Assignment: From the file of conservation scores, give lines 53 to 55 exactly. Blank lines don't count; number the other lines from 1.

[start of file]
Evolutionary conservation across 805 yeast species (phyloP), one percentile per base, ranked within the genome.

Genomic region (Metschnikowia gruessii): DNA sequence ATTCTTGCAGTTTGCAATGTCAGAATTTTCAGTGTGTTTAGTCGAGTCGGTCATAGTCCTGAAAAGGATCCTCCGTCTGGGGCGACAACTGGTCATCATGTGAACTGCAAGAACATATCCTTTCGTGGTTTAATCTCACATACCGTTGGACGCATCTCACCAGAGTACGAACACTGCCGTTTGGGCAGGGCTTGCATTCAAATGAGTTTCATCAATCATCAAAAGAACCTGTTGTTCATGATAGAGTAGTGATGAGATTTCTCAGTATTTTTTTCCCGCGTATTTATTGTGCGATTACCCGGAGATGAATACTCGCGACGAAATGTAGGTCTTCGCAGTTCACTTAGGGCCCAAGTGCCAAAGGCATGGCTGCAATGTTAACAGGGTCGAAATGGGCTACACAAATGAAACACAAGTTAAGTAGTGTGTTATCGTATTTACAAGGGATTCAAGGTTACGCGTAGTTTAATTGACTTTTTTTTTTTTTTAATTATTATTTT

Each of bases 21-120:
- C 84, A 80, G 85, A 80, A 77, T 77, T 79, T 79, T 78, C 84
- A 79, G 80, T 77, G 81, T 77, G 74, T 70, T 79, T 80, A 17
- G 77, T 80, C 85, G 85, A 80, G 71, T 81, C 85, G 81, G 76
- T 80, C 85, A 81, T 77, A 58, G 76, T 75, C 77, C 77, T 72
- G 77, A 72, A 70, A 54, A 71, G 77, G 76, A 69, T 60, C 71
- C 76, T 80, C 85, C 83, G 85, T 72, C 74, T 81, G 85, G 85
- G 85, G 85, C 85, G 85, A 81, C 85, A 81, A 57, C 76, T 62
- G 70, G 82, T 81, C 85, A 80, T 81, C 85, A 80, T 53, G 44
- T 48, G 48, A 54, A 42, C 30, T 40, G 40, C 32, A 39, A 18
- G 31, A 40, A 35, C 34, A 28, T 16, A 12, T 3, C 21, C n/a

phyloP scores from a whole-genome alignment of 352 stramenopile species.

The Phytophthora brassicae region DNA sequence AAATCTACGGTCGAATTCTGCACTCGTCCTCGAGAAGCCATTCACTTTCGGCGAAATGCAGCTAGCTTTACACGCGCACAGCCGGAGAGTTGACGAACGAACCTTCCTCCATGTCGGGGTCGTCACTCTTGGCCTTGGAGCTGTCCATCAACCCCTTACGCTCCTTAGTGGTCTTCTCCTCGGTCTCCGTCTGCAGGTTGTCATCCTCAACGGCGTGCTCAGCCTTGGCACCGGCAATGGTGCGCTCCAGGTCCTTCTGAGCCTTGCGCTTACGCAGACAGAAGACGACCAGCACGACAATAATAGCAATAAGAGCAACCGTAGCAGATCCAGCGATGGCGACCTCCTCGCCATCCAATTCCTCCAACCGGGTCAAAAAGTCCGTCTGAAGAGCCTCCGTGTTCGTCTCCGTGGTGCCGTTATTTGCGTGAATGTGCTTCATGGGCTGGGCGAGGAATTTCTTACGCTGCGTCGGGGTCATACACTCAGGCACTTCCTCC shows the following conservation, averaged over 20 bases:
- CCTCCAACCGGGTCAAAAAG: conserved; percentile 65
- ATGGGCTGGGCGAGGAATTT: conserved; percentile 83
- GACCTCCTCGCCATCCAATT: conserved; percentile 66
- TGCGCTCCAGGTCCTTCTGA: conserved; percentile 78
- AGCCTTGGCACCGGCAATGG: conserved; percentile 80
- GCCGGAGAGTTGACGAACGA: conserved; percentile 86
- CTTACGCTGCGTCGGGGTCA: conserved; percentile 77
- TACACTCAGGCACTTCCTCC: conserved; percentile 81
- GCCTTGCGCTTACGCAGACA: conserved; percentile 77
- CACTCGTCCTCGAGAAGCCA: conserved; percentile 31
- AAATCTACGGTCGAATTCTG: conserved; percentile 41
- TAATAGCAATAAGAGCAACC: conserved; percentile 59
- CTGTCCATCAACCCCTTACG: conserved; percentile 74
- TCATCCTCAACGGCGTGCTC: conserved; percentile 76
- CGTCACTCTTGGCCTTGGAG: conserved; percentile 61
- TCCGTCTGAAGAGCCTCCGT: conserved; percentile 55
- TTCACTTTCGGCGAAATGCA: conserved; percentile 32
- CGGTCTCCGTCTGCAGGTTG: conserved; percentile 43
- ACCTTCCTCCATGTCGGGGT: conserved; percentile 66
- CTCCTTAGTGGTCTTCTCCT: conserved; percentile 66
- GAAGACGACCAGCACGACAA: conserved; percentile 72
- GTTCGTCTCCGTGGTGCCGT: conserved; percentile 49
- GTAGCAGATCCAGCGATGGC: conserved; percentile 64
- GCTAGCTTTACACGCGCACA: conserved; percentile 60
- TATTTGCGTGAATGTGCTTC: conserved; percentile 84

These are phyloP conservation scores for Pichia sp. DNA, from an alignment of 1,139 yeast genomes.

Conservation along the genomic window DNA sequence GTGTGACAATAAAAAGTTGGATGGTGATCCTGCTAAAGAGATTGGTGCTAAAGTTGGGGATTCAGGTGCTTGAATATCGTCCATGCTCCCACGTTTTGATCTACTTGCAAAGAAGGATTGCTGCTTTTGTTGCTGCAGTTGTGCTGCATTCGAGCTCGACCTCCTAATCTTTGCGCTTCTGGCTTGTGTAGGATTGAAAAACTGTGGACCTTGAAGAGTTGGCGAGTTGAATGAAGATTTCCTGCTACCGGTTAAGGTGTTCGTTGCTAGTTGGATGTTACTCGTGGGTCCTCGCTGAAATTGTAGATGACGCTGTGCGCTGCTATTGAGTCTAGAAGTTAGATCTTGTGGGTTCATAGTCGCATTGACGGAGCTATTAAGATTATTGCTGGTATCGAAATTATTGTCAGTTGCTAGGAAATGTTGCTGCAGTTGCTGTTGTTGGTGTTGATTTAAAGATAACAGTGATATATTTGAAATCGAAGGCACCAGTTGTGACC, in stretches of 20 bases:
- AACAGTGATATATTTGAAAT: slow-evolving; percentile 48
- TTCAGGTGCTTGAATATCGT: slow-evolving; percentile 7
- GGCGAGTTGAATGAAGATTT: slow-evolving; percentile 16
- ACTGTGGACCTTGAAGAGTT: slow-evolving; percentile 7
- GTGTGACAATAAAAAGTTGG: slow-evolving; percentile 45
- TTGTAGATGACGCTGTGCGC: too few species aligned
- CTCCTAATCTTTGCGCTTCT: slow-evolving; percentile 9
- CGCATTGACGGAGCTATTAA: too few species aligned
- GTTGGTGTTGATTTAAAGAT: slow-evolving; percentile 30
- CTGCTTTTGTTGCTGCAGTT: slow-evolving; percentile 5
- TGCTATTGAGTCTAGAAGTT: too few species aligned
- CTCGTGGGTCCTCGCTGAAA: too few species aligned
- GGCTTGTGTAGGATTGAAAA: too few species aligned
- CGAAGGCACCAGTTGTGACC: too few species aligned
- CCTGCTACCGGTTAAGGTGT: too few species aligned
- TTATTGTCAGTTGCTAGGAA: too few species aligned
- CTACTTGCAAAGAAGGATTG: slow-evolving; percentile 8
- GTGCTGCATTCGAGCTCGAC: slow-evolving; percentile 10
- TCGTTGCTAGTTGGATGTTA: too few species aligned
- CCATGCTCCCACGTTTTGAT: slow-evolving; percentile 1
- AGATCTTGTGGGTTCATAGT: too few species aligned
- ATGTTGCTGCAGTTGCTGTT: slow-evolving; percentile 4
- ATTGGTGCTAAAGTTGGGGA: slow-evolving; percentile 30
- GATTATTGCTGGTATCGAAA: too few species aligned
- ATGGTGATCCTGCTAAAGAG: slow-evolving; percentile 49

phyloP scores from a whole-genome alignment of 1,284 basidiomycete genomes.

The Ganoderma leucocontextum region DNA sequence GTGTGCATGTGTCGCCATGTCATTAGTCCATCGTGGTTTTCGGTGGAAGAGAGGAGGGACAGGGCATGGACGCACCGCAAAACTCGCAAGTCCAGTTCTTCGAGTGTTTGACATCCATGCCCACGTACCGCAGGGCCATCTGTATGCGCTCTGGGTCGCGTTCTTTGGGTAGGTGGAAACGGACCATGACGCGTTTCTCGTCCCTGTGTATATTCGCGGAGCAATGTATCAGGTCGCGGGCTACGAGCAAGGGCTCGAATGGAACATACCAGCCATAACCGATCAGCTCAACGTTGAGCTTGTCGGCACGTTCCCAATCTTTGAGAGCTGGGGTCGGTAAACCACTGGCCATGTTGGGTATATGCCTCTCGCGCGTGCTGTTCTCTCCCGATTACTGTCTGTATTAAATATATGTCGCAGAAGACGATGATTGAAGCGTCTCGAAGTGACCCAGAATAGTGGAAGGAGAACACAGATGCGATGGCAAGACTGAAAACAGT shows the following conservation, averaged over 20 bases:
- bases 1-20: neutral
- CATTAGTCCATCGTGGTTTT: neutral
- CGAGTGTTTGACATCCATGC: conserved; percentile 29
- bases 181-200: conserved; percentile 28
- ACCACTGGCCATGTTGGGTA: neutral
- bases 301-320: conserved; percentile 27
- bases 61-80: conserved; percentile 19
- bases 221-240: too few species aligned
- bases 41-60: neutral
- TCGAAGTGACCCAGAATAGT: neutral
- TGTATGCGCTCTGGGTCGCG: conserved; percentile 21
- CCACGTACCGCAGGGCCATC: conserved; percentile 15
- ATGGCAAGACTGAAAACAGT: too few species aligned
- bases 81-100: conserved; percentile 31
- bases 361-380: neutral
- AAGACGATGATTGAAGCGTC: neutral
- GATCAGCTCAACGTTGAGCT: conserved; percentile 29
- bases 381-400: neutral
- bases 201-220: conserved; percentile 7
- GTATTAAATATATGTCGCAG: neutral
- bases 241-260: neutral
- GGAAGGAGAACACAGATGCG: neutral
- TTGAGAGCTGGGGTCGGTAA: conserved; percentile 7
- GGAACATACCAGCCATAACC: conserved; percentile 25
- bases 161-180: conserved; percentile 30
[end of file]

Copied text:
- TGCTATTGAGTCTAGAAGTT: too few species aligned
- CTCGTGGGTCCTCGCTGAAA: too few species aligned
- GGCTTGTGTAGGATTGAAAA: too few species aligned